When you first see the ZR2 nameplate attached to the Silverado 1500, it is impossible not to immediately think of the top-of-the-line Corvette ZR1. Those thought then lead to fantasies for the Chevy faithful of decimating arch rivals like the F-150 Raptor or Ram TRX. But, as oftentimes is the case, just because something reminds you of something else, doesn’t mean it is that something else. In this case, the correlation is almost inverse.

The ZR1 has always been the biggest, baddest and most brash Corvette on the block. hands down. It always has the most horsepower, most torque, and can usually outgun its lesser siblings by embarrassing margins. When it comes to the ZR2 of the Silverado variety, the excitement and power are much, much more subdued.

Let’s be clear, the Silverado ZR2 is no slouch by anyone’s standards. Power comes from a big 6.2-liter direct-injected, overhead valve V8 that makes a legitimate 420-horsepower at 5,600 rpm and 460 pound-feet of torque at 4,100 rpm. That power is then funneled through a slick-shifting 10-speed automatic transmission and on to all four wheels for maximum traction. Locking front and rear differentials work with a traditional transfer case that uses the ageless 2WD High, Auto, 4WD High and 4WD Low settings to keep things nice and easy.

The Silverado ZR2 is derived from Chevy’s off-road race truck, and as such, incorporates things like a factory-lift, uniquely-tuned springs that maximize front and rear suspension travel, skid plates to protect both the engine and transfer case and massive 33-inch BF Goodrich Wrangler Territory MT off-road tires. A high-approach steel front bumper allows for a Silverado-best 31-degree approach angle to attack even the most daunting of hills. There is also something called Terrain Mode, that for one-pedal rock crawling.

Although the ZR2 is derived from Chevy’s off-road racer, designers and engineers were smart enough to realize that not everyone that buys one of these extremely capable trucks is going to be engaged in a Baja race every weekend, and in fact, will more than likely be commuting to-and-from a cushy office five days a week. Thanks to new spool-valve dampers that are extremely responsive and controlled, the massive 5,789 pounds of truck feel half that over smooth pavement.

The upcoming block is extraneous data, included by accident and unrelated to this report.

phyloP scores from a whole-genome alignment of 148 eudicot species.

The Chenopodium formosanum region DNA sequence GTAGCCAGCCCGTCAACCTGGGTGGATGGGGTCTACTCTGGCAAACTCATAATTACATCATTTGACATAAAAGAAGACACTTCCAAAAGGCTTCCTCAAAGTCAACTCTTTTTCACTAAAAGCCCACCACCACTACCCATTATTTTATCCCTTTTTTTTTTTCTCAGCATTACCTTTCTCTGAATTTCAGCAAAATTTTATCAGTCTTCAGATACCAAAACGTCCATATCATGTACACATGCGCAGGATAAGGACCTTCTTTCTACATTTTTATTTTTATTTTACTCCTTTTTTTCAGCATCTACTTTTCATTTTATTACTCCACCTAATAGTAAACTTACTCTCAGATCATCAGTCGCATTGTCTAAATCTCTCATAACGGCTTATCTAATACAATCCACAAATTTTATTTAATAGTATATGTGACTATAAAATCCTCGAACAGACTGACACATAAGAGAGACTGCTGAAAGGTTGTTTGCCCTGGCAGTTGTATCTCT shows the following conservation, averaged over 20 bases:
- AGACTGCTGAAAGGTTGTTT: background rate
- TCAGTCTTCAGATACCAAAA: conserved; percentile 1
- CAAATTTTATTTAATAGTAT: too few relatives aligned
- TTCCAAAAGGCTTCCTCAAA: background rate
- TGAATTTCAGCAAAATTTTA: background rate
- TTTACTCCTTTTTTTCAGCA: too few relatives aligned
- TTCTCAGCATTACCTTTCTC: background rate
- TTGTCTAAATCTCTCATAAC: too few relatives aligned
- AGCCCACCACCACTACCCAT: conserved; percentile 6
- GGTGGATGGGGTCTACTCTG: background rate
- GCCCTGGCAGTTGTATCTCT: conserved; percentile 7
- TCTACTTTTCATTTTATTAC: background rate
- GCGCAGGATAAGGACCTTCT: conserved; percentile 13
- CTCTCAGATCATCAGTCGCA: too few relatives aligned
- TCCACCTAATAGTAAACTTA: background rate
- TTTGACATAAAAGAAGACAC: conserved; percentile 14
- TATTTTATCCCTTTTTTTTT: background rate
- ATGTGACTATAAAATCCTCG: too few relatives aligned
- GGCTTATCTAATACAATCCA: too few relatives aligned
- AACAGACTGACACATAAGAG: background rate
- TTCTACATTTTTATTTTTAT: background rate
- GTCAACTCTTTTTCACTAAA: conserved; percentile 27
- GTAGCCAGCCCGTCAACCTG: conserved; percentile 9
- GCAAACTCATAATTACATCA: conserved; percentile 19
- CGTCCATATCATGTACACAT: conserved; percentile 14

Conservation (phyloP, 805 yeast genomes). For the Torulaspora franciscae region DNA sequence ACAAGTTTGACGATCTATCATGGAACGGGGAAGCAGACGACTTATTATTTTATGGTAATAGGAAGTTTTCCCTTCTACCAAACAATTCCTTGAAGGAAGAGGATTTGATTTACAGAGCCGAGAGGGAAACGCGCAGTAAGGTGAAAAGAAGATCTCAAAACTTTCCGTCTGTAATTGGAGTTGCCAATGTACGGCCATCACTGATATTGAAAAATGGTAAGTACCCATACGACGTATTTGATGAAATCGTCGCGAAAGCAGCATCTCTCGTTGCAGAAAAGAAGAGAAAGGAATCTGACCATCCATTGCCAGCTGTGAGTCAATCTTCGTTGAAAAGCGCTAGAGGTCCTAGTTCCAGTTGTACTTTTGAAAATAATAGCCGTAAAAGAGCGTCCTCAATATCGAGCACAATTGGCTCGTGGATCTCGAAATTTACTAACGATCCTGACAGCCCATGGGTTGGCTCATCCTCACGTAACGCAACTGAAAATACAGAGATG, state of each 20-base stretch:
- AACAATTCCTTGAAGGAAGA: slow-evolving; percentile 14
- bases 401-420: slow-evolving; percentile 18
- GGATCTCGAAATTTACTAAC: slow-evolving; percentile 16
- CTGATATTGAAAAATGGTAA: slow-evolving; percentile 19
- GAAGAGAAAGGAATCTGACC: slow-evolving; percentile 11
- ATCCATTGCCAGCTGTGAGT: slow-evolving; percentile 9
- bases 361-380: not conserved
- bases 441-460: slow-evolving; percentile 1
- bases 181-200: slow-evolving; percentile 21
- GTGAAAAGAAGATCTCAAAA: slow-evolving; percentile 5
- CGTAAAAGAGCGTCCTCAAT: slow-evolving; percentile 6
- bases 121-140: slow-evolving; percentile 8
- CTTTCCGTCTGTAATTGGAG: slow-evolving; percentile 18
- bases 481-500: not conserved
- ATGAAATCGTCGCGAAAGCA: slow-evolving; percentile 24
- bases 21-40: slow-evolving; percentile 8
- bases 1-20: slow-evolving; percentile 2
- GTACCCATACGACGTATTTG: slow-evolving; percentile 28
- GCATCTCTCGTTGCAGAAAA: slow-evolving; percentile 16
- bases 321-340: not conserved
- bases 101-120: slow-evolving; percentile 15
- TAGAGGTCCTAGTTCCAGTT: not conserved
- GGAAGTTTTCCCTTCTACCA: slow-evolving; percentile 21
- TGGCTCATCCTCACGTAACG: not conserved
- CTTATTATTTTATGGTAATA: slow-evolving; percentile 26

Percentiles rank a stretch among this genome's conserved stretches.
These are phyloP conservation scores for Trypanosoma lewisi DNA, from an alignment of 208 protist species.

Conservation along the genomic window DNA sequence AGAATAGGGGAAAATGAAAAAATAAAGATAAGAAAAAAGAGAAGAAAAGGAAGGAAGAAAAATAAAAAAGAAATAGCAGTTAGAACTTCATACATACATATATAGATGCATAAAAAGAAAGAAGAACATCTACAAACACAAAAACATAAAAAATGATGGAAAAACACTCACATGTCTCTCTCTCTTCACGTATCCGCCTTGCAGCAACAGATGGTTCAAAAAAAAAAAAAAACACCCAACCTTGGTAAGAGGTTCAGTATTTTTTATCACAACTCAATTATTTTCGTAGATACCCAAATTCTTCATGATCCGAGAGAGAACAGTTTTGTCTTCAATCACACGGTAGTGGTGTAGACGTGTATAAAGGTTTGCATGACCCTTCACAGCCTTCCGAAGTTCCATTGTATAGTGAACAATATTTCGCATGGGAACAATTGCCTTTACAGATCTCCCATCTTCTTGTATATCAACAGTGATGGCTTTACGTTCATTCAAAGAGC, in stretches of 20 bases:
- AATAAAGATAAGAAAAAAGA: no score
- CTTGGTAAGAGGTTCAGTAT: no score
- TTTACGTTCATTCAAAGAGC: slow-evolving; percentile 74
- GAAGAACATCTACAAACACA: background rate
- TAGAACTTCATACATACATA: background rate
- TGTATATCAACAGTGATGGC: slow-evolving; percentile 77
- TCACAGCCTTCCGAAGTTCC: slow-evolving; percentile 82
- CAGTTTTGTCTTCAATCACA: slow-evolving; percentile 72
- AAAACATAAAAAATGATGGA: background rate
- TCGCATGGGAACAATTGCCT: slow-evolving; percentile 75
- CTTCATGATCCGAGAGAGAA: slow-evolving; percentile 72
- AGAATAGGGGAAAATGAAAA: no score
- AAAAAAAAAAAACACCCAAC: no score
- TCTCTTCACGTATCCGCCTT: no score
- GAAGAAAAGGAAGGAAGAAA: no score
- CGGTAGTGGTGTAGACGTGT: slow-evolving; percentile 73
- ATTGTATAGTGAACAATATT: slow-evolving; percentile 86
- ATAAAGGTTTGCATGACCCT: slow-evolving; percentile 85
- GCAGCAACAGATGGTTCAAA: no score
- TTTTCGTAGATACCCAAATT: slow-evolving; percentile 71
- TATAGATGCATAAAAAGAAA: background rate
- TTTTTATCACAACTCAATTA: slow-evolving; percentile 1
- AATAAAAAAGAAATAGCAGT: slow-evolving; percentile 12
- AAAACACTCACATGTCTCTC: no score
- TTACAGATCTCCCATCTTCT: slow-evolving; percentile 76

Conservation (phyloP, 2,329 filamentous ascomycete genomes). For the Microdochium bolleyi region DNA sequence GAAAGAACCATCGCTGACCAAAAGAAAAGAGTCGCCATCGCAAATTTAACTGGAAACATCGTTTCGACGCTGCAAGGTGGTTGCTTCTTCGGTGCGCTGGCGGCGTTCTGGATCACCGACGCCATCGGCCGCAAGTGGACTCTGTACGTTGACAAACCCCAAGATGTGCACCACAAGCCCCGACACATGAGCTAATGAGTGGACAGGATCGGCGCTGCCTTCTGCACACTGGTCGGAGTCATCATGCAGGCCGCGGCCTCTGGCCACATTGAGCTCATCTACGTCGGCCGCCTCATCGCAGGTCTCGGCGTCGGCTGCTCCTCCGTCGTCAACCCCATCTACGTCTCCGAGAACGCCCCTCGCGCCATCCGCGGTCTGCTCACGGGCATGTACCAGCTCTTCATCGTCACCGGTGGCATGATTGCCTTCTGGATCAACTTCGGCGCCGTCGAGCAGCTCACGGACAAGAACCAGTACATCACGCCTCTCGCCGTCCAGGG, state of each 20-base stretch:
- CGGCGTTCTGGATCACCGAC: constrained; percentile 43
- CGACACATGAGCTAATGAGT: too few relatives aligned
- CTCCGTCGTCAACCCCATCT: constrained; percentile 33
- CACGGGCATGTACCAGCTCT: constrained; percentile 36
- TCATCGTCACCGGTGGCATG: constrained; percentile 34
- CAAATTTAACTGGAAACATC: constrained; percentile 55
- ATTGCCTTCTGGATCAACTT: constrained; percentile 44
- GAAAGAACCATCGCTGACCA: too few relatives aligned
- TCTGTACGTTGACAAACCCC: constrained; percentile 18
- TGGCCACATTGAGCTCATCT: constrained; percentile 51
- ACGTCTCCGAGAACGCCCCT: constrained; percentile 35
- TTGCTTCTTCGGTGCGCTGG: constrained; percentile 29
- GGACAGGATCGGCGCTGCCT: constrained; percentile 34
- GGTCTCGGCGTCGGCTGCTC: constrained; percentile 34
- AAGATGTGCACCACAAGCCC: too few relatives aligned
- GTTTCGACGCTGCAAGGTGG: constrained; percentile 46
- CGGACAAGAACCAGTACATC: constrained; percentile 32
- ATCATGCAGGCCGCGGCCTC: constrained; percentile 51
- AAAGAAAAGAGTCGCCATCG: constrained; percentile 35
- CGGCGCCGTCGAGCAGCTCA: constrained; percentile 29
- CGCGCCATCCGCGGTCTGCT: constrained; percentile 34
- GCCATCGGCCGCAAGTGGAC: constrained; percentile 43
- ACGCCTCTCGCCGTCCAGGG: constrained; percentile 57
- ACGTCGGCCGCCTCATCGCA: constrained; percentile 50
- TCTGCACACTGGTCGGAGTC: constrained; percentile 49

Inside, the ZR2 also offers a much more enjoyable experience than its hardcore cousin might suggest it should. The digital gauges in front of the driver sit on a 12.3-inch screen, while the integrated center infotainment hub is a 13.4-inch touchscreen, which is both Apple CarPlay and Android Auto compatible. There is also an optional heads-up display and rearview camera mirror, reminiscent of the Corvette’s same options.

While the Silverado ZR2 isn’t the fastest truck available today, it is not slow by any means. 0-60 mph takes just about 6 seconds flat, and through the quarter-mile in about 14 seconds. Of course, this truck is meant to race on just about anything that isn’t flat pavement, but undoubtedly, if a Raptor lines up at a traffic light, it’s go time.

Still being a truck, the ZR2 has a max payload capacity of 1,480 pounds, and a maximum towing capacity of 8,900 pounds with a conventional trailer hitch. Add to that Chevy’s trick Multi-Flex tailgate, which folds into a step, load-stop or work bench, and you have yourself a very practical truck underneath all that fun.

The Silverado ZR2 has a base MSRP of $70,100, which puts it on par with the more feral F-150 Raptor, and a full ten grand less than the more outrageous Ram TRX. Ironically, despite having a namesake that is so close to the ultimate extrovert Corvette, the ZR2 is actually something of a sleeper truck. It doesn’t turn heads right away, but does do everything on and off-road you could want, short of being a professional driver. So while it may execute its name differently than its overtly demonstrative ZR1 big brother, it seems that the ZR2 can still make the ZR-family around in its own way.

Silverado ZR2

Photos: Chevrolet